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Taste of victory

There was a rush to everything that she just had to put a stop. But, she had to be smart about it.

If you belong to that generation, or to that school, then you know that lesson from Roots. The one that, later, Nelson Mandela was to use:

“Do not,”—no, never ever—“defeat your enemies with carelessness.” Leave them with some face. Some dignity. Because, a wounded enemy is bad. A terribly wounded enemy is worse.

So, she had planned it properly: she would defeat him with dignity. Actually, she would let him feel that he had defeated her. And, what is so sweet than defeating your enemy while they feel that they have defeated you? Like, having them walk into your own trap only for them to feel that they trapped you?

She does not tell me his name so I do not know the story from him. But, I think if I had the chance to meet with him, he would spit and ask: “You said who?”

And, I would repeat her name (after making sure that all the exits are clear) and ask: “Do you know her?”

I think he would say he knows her. Not just because he really knows her. But, also, because he wants to offload that story. So, he would offload: “I know that demon. That Jezebel. That monster. That one…”

He would then rush to throw up. Then, tell me to never again say her name in his presence.

But, she does not think she is such a monster. She thinks she is human. And, humans, are bound to be monsters in another human’s story. But, also, they strive for happiness.

Their relationship had been speeding towards the altar. But, the journey had been rocky. And, chaotic.

“It was increasingly feeling like a trap,” she says, describing the last days of that three-year journey with careless abandon.

“In the years, we had lost each other. Our roles had mutated. Instead of him holding me, he grabbed me,”—well, not literally—“and instead of him being a partner, he was becoming a patron. I wanted laughter, he gave tears in buckets. I just wanted to love, he wanted to laugh—at me. I wanted a dance, he gave a dirge…”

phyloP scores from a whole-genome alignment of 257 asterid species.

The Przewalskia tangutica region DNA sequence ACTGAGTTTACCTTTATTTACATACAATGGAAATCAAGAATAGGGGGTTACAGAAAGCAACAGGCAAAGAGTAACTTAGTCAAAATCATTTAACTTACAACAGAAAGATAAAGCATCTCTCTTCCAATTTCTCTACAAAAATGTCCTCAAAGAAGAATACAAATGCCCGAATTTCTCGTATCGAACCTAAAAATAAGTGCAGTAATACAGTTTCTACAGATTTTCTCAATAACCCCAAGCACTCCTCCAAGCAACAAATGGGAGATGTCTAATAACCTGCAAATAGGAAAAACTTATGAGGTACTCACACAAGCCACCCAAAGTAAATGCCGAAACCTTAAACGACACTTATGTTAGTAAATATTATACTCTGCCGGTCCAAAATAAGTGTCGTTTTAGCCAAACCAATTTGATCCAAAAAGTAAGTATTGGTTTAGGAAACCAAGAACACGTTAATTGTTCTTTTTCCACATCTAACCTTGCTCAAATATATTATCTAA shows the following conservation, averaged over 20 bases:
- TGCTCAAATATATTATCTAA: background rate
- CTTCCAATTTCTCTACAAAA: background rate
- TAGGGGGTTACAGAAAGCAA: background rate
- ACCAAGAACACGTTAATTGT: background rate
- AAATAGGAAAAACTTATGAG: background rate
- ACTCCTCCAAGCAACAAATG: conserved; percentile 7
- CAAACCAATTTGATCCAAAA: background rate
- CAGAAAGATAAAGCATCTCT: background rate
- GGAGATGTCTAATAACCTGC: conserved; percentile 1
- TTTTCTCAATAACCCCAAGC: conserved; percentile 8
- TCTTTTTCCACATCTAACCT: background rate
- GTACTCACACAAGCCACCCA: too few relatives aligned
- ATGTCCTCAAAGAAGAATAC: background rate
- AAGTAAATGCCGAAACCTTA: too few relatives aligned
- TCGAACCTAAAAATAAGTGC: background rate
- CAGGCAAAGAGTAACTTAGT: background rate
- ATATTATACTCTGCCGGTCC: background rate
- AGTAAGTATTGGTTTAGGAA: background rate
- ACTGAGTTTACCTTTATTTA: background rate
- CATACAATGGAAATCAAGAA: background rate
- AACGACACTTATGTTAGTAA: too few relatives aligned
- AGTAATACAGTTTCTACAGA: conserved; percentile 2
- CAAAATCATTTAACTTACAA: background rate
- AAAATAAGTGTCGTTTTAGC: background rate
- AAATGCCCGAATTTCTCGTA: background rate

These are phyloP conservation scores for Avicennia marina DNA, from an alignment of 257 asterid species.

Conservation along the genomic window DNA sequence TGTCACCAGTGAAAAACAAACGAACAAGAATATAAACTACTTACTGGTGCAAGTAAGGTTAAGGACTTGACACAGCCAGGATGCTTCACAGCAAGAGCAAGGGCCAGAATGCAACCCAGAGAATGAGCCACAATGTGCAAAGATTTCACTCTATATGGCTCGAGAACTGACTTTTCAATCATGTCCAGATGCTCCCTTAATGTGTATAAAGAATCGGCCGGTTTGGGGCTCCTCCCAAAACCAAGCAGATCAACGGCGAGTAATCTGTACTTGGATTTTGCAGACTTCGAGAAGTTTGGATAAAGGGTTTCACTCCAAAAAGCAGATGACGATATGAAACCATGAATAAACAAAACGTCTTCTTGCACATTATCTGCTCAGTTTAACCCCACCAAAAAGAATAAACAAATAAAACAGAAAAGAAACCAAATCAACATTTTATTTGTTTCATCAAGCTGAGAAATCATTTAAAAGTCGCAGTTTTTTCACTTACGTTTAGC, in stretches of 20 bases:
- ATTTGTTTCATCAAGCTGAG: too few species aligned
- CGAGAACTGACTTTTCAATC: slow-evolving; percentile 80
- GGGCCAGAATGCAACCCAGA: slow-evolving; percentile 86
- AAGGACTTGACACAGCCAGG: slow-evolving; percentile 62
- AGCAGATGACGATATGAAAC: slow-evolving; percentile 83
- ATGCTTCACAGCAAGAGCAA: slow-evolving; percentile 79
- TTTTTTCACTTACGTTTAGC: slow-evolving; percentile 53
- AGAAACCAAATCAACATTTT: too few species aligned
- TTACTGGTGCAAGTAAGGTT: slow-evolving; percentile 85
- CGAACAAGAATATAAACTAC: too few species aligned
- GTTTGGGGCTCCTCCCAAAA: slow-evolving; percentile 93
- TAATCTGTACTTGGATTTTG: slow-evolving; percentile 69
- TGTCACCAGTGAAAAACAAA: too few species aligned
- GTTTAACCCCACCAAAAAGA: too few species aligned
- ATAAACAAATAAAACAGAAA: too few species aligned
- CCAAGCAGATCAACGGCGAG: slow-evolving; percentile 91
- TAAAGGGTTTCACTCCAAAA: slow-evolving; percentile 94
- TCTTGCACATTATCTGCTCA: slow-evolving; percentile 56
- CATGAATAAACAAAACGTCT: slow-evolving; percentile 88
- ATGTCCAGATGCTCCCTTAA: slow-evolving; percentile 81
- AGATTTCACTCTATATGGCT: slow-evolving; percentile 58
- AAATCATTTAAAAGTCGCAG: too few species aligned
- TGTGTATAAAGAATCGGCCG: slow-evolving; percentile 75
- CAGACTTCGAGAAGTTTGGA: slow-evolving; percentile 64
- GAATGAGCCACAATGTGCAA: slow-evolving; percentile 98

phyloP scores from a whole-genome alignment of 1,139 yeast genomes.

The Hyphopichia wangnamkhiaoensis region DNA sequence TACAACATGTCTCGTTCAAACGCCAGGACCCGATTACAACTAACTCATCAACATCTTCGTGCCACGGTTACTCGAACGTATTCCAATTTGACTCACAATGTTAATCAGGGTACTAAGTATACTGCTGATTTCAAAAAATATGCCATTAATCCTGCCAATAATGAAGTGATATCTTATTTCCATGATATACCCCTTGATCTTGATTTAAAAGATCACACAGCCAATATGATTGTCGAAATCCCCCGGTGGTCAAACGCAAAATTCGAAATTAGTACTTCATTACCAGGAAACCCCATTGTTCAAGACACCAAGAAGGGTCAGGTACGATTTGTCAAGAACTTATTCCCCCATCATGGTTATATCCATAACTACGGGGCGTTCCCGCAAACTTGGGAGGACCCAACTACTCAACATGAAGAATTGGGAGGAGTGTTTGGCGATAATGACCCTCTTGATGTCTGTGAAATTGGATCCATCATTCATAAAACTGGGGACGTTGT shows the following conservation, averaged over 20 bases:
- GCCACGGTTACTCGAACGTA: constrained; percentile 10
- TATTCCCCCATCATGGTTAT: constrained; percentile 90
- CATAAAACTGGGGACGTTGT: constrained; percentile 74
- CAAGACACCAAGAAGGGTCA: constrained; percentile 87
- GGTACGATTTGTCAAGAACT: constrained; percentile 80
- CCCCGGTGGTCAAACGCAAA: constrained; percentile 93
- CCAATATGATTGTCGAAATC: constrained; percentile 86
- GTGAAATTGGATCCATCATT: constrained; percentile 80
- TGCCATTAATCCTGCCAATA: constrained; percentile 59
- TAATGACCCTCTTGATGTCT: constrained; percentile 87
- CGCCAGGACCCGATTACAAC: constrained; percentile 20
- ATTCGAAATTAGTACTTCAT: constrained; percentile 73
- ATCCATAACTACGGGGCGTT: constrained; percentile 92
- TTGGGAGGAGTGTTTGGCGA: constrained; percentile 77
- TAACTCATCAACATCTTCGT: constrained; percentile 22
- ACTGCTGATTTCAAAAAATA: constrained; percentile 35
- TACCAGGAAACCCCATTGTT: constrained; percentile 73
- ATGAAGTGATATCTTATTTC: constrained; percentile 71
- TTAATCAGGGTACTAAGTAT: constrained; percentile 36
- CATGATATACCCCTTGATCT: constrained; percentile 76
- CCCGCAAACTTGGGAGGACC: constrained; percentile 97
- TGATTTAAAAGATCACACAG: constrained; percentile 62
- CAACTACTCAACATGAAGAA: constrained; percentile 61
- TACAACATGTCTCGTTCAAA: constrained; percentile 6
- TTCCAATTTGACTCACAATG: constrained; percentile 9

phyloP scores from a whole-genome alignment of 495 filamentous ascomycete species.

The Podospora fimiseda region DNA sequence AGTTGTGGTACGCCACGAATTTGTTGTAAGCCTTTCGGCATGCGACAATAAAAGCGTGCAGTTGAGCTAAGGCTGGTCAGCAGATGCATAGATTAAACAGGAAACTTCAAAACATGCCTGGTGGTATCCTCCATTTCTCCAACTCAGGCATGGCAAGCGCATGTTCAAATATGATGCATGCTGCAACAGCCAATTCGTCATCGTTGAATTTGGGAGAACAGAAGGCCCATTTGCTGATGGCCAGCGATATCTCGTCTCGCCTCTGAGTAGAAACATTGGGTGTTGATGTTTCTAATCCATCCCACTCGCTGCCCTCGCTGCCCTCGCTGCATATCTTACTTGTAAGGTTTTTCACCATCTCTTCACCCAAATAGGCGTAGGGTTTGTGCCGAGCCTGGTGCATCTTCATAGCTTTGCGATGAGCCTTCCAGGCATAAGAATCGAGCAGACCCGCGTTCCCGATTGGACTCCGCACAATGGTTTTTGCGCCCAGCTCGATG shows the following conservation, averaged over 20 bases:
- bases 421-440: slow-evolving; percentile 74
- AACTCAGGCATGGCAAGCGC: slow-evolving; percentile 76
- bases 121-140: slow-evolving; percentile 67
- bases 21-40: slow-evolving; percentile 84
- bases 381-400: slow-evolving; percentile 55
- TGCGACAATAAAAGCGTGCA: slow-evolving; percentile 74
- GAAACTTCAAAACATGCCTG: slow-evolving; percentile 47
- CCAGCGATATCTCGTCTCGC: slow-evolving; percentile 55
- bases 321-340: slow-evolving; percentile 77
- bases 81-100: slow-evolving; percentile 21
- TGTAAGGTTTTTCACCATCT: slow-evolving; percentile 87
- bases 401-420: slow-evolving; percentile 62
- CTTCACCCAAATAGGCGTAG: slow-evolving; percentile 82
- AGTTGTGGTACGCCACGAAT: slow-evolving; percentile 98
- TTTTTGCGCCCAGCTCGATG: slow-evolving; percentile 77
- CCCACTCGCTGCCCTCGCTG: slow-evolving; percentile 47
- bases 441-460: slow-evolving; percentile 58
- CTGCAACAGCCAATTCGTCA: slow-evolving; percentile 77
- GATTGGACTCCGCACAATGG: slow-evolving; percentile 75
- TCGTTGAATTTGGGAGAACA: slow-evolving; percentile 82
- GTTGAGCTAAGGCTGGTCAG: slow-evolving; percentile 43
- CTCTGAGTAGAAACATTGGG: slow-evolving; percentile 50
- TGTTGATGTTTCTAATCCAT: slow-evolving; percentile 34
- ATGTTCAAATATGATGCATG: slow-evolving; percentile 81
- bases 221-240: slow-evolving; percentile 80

“You communicated?” I interrupt that train of poetic thoughts because, trust me, I think that all the drama people suffer in relationships boils down to one thing: communication.

She laughs in that ‘you are repeating what I already did’ fashion and declares that she communicated.

“But,” she says, “spending your day talking to a rock would have been useful than talking to him.”

For him, it was enough she sat there. For him, it was enough she would come through when he needed her. For him, it was enough that he had committed to her. For him, it was enough that on social media, they would declare that they were in a relationship.

“He did not bother to ask if I was happy. Like, I just needed him one day to ask if I was happy and I was going to raise all the concerns. But, not him…”

She says that someday he just came announcing that he was marrying her. No rings, no nothing. Just a declaration, out of the blues.

And, just like that, he started speeding the relationship towards the altar. Like he was the only passenger there. And, it scared her. Because, this vehicle that was racing towards the altar had an unwilling passenger.

This vehicle was running low on the fuel of love and the lights were blinking except that the driver was either drunk on vehicle-signs ignorance or was overconfident about his callous driving skills.

And when the driver accelerated it towards the altar, she decided to sabotage it. She picked at his worst enemy.

“I started with a Facebook request.”

He was a Facebook addict, that one, because in minutes, he accepted the friendship.

“Then, I asked for a meeting.”

No, it was not in that ‘hey! I fancy you let us meet up’ fashion. She pretended to want some help from him.

In minutes, they fixed a date. He was a gentleman and he gave her the option of either going over to his place or they meet at a neutral venue, say a shopping mall. She declined both. She asked him to meet her at her place.

The first time went almost innocently, save for the tension. It was the other time he came. The second, and last, time.

Whatever happened that day, she decided to text about it with him.

Then, someday, at his place (the boyfriend’s), she acted as if she had forgotten her phone. With no locking mechanism.

He saw it. He saw the messages.

He did not take them to her. He took them to her parents—in all their glorious lewdness.

To them, the parents, he was not going to lay a complaint. He was going to make an announcement: he was no longer marrying their child because, well, she was not marriageable material. She was indecent. A cheat. A loose woman.

“And, what was your parents’ reaction?”

“They were shocked, at first,”—no, there is no relief that comes after that shock. “And distraught. They had so much wanted me to marry; you know parents and marriage? And they certainly had liked him.”

For her, however, it was a victory. Even when he married another woman just months after that episode, the pain was not like that one you feel when your ex gets married before you have forgotten them.

It was just a numb hollow. With the edges tasting like a sadly baked victory.

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